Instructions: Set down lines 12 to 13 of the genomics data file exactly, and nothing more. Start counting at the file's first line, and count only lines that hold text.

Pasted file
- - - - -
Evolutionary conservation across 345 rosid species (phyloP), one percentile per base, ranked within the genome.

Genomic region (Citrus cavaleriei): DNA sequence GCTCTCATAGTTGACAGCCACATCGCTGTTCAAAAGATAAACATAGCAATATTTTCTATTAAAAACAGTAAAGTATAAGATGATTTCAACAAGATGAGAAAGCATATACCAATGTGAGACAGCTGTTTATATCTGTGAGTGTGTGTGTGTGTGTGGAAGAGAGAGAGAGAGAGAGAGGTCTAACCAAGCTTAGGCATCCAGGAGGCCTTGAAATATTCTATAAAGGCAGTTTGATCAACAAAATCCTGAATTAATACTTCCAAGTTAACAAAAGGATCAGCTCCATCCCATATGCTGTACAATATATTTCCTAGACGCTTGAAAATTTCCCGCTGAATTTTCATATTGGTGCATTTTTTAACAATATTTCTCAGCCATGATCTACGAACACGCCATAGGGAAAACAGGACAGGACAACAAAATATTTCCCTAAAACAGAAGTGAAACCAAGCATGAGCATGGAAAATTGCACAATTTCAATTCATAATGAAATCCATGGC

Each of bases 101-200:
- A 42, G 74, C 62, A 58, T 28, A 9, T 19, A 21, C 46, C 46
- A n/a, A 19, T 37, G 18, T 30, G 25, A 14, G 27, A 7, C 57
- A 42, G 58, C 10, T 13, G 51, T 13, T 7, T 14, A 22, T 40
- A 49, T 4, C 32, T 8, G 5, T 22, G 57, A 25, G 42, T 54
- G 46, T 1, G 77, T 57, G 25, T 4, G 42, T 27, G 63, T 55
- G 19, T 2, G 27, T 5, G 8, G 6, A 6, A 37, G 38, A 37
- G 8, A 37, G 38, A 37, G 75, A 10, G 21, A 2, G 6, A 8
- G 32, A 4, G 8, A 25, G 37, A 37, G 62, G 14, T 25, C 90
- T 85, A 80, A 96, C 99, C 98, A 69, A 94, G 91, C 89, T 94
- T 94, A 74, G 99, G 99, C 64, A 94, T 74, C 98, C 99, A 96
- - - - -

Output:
- T 85, A 80, A 96, C 99, C 98, A 69, A 94, G 91, C 89, T 94
- T 94, A 74, G 99, G 99, C 64, A 94, T 74, C 98, C 99, A 96